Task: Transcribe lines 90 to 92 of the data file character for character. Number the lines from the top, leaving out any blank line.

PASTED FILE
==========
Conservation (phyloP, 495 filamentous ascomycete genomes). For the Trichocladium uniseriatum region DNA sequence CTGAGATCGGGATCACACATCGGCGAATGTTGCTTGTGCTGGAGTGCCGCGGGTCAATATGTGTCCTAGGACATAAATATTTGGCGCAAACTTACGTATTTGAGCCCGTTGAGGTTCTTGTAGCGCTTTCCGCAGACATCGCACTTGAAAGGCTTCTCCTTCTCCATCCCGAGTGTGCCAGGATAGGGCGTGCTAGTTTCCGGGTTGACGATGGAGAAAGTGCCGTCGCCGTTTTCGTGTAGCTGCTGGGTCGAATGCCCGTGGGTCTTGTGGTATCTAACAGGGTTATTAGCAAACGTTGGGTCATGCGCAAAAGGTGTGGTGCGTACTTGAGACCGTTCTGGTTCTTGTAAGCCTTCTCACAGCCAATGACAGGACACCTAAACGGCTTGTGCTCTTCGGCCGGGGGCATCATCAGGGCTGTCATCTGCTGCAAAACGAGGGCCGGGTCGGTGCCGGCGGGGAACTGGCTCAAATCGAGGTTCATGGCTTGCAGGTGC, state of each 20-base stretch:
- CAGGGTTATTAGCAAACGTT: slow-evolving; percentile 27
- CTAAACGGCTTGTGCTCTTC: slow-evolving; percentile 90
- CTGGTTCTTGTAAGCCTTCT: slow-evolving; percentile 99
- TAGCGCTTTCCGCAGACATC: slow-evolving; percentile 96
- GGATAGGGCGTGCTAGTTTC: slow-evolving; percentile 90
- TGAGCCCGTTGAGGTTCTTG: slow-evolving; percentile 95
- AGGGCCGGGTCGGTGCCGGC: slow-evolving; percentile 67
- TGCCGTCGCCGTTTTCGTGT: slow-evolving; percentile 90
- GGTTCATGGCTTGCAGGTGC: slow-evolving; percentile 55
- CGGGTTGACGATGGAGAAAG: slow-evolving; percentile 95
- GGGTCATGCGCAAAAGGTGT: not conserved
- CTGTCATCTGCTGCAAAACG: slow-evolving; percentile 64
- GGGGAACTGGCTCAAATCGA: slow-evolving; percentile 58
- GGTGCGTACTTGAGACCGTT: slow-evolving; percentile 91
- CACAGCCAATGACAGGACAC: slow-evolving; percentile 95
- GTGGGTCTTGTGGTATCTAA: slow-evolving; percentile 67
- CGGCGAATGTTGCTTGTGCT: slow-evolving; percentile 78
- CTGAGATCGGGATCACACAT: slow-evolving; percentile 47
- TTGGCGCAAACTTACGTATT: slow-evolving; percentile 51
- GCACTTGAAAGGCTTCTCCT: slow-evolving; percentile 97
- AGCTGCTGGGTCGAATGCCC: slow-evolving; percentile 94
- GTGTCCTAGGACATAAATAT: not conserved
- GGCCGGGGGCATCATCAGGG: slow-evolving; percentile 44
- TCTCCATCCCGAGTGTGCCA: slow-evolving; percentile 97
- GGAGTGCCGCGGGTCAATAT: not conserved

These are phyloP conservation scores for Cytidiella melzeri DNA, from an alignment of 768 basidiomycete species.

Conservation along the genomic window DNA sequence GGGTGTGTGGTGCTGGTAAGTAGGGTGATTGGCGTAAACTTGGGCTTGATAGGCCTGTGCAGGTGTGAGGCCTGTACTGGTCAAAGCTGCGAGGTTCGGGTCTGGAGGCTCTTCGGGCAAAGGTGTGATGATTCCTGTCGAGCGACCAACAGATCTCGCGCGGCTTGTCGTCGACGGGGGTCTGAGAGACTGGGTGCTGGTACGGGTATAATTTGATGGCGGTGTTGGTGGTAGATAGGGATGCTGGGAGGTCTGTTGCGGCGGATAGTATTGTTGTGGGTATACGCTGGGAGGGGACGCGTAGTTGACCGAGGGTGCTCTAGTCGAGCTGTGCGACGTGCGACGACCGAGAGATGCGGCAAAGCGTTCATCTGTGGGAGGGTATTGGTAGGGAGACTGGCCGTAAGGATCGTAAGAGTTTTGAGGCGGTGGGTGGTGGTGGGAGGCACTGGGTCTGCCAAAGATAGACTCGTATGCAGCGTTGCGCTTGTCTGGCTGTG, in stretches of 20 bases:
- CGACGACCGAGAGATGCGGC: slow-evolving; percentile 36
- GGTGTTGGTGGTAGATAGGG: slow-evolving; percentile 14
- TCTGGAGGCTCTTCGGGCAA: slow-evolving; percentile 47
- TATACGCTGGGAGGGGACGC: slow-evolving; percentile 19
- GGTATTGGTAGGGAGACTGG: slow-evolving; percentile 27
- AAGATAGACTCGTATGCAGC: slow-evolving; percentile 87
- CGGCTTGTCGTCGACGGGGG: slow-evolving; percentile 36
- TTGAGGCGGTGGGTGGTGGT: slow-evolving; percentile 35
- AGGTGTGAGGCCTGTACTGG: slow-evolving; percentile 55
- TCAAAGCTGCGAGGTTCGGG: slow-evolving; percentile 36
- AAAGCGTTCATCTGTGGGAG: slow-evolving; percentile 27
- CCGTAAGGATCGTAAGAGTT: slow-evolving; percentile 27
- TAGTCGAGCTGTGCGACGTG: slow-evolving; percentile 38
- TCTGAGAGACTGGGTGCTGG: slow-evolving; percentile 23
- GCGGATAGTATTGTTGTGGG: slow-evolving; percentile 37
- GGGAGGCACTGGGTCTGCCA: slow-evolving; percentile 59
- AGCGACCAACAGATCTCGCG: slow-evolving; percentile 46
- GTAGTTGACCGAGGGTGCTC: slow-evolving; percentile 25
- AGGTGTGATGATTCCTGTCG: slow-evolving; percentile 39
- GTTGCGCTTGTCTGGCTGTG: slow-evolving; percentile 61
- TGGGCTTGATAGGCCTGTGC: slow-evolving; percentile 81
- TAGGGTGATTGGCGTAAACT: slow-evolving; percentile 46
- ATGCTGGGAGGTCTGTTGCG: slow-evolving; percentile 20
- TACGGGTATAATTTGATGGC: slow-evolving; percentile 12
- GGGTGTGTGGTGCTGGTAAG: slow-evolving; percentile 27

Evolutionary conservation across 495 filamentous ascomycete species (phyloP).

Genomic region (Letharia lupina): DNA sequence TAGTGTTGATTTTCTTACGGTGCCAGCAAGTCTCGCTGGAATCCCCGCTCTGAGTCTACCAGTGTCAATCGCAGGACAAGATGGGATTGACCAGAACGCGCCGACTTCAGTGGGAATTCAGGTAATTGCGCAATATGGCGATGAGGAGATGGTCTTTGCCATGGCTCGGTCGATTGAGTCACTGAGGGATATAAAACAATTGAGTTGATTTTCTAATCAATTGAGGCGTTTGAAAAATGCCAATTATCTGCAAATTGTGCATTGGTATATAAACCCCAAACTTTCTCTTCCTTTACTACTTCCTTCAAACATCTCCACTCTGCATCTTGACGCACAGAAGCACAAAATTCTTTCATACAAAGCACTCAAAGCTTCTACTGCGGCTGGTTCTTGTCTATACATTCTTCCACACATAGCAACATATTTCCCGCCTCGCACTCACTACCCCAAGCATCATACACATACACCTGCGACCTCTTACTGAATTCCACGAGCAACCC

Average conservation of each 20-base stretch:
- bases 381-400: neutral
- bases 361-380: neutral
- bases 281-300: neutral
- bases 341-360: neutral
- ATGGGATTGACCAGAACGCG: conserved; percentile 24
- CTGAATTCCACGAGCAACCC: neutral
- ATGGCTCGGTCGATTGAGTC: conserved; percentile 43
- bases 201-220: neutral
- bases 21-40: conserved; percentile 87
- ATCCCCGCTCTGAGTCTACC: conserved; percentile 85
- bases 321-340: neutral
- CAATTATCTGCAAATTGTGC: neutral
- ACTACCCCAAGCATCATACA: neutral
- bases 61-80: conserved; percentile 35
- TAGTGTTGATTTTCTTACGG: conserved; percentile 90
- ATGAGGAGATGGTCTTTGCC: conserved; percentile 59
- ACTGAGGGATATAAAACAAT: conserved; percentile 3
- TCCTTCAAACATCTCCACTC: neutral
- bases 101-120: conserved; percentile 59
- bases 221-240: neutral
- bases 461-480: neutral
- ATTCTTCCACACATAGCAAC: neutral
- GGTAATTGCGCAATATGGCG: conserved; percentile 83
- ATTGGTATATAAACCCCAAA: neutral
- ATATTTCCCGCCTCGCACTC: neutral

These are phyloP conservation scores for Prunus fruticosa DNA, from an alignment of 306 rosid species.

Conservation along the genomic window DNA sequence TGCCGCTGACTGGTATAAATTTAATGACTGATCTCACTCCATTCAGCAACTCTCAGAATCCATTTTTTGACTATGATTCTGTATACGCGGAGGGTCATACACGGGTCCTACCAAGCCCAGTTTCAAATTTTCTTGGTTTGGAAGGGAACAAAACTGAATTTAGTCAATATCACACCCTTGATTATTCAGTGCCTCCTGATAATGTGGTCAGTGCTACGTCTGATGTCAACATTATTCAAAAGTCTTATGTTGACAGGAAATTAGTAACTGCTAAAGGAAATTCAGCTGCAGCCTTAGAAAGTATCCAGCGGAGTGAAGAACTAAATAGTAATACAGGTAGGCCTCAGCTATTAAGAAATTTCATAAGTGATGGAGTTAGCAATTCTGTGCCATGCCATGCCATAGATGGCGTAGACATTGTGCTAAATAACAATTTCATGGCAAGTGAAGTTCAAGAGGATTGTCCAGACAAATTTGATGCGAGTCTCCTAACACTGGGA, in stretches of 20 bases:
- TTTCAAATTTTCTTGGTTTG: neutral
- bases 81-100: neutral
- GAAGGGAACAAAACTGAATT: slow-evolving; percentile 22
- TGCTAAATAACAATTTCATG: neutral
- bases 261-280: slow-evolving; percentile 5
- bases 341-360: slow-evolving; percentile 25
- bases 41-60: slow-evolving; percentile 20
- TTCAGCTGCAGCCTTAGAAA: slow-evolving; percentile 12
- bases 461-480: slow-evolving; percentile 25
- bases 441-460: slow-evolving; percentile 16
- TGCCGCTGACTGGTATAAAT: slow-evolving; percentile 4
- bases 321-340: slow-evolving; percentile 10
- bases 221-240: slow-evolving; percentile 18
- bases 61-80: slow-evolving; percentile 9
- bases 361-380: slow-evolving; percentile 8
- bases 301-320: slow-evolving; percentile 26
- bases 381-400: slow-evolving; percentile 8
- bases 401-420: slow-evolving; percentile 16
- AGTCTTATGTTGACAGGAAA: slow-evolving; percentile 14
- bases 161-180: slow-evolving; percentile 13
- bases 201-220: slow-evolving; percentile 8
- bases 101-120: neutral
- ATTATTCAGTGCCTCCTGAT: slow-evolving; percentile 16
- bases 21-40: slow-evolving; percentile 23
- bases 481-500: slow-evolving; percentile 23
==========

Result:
- bases 41-60: slow-evolving; percentile 20
- TTCAGCTGCAGCCTTAGAAA: slow-evolving; percentile 12
- bases 461-480: slow-evolving; percentile 25